At the end of 2011, a poster featuring a group of square-jawed characters in dark suits, legs slightly apart, started appearing in bus shelters around Chicago. The men — the group was all white men — looked like they might have gathered for a retirement party for one of their number. A police offer, perhaps. Maybe a military man. Perchance a Chicago alderman or former mayor.
Actually, the group was composed of Hollywood stars — Dennis Franz, Joe Mantegna, Gary Sinise, William Petersen and Dennis Farina. But there was not the slightest whiff of Malibu in the image. These were actors with serious roots in Chicago, brought together for the 100 Club, a charity that benefits the dependents of fallen police officers, firefighters and other first-responders. The Chicago club's chief executive is the former TV executive Joe Ahern. Comedian Tom Dreesen, who has promoted the club, is also in the picture. They may have made their living in Los Angeles, where the photo was taken, but they had absorbed none of that town's famous superficiality and certainly none of its California nonchalance. This, surely, was why most of them had spent much of their careers playing the very authority figures they resembled — detectives, investigators, beat cops, the occasional crime kingpin. Their bona-fides for playing such characters seems unimpeachable.
According to Rick Kogan, who reported at the time on the photo shoot that produced the poster, the picture took nine hours. Everyone was enjoying being together.
That group is one down now.
Farina, who looked like a cop not the least because he was one in Chicago for much of his life, died on Monday. He was 69. On Wednesday, his doctor reportedly said Farina was being treated for lung cancer at the time of his death. It is unlikely that this particular group will be admitting any replacements. Its values are old-school Chicago — and they're harder to come by these days.
Appearances notwithstanding, these actors are not entirely homogenous. They do not share all the same political views or personalities and Mantegna, in particular, has a jauntiness the others don't match. But they have a lot in common. As the news spread of Farina's death, some wrongly thought they were reading of the death of the other Dennis — Franz — who was not a real-life cop like Farina but had a look that has allowed him to play one on and off TV for more than 30 years.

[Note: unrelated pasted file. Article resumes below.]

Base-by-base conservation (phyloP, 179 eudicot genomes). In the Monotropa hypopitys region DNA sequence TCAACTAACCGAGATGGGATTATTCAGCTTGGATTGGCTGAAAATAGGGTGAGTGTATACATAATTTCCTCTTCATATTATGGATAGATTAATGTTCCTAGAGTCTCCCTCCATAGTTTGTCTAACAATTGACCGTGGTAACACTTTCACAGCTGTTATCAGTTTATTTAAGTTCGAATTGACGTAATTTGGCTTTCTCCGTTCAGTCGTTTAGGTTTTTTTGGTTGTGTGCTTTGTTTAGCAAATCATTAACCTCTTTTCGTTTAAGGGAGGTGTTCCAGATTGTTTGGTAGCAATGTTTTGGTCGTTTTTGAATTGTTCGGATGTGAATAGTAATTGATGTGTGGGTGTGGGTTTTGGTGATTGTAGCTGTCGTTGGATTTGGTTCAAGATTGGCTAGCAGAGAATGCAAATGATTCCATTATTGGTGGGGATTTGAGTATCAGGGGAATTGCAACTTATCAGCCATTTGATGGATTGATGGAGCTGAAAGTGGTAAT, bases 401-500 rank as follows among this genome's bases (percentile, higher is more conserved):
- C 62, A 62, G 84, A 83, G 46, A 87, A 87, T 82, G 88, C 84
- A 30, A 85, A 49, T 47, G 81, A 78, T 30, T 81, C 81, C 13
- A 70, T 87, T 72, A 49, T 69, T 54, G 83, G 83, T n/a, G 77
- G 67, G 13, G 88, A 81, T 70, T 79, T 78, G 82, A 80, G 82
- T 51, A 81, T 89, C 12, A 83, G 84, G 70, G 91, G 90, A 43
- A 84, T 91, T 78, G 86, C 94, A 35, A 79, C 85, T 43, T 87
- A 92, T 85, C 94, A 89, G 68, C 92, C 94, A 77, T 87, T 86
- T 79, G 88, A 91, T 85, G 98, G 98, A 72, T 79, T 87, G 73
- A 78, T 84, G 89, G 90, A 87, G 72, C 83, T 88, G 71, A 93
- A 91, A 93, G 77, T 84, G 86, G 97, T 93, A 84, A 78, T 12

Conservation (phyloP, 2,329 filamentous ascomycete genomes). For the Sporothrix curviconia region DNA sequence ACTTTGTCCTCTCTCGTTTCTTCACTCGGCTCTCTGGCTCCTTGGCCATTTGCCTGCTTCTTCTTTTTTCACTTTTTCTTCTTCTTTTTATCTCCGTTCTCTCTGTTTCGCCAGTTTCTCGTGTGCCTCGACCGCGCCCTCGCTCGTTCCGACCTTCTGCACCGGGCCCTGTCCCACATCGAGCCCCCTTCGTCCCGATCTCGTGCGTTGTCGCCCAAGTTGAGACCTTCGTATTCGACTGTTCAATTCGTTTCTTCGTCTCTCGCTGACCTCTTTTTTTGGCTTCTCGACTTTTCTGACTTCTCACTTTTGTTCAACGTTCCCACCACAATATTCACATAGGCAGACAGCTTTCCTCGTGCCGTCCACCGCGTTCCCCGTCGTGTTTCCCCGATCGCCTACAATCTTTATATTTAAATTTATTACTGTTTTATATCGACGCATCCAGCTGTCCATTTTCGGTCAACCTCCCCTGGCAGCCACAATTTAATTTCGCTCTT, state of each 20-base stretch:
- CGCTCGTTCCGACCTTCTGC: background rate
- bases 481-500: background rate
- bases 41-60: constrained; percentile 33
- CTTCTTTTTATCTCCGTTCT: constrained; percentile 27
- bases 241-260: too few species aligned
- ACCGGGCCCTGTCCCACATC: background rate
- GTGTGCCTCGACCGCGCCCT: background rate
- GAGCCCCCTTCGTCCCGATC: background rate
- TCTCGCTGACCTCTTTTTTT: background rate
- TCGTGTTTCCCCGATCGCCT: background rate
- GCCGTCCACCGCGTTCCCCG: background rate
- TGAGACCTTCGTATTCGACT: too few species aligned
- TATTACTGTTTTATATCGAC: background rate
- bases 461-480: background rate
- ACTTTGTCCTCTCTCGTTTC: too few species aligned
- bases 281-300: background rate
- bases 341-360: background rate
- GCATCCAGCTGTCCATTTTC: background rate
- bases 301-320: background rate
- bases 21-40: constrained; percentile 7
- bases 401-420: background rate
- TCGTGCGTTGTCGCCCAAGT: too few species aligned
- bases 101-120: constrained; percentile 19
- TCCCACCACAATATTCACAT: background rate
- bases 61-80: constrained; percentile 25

None of them look like actors are supposed to look. They all treat the craft of acting with manly seriousness. They all can be intimidating in that familiar Chicago way. None of them much like talking to the press or dancing any kind of promotional jig. They do not suffer fools with ease. They all retain a fierce loyalty to the city that nurtured their careers. They all have been associated with charitable work, especially of the kind that produced this picture. They all are known for being decent to other Chicago actors who started where they started; in social-media circles this week, Chicago stage actors were recalling Farina's kindnesses to former compatriots who had headed to Los Angeles for pilot season.
Each of these men, to greater or lesser extent, also has a certain distance from, and a certain unease with, the Hollywood establishment — perhaps because most of them first did something else (Franz served in Vietnam). Among all the stories feeding Facebook and Twitter about Farina, some of the most telling were reports of the late actor's habit of purloining, for his pals, little semi-illicit souvenirs from the very posh hotels who would have fallen over themselves to give him anything he wanted. It indicates a man who does feel like he entirely belongs. This, of course, is why the movies brought Farina to Hollywood in the first place. Sometimes, just hiring the real thing is easier and better.
Farina did belong, of course, to Chicago, the city that claims all of these other actors. As they claim it back. Franz has shot footage promoting Chicago storefronts. Sinise likes to come back with his Lt. Dan Band and play benefits. This weekend, Petersen is opening a show, "Slow Girl" at the Steppenwolf Theatre Company (co-founder: Gary Sinise), playing a fellow who does not come easily to intimacy.
It's hard to overstate the centrality of these men in what the world still thinks of as Chicago culture. For sure, they do not make a diverse picture. For sure, they seem to belong more to a Daley Chicago than the more kinetic Emanuel Chicago. There's no question that the city is, to some extent, now fighting the tough, taciturn image these men represent to many. Being so well represented in crime drama is a double-edged sword, especially when a city has changed. Even Steppenwolf is a very different place now and, notably, run by Martha Lavey, a very strong woman.
But these actors are widely seen as decent men, mostly untouched by fame, loyal to their friends and their town, and deeply committed to veracity in art. They have done Chicago plenty of favors — it is possible for a city to change and yet still embrace these sons.
Farina, most of the tributes have said this week, was, first and foremost, a fine Chicago police officer, and he just went from there.
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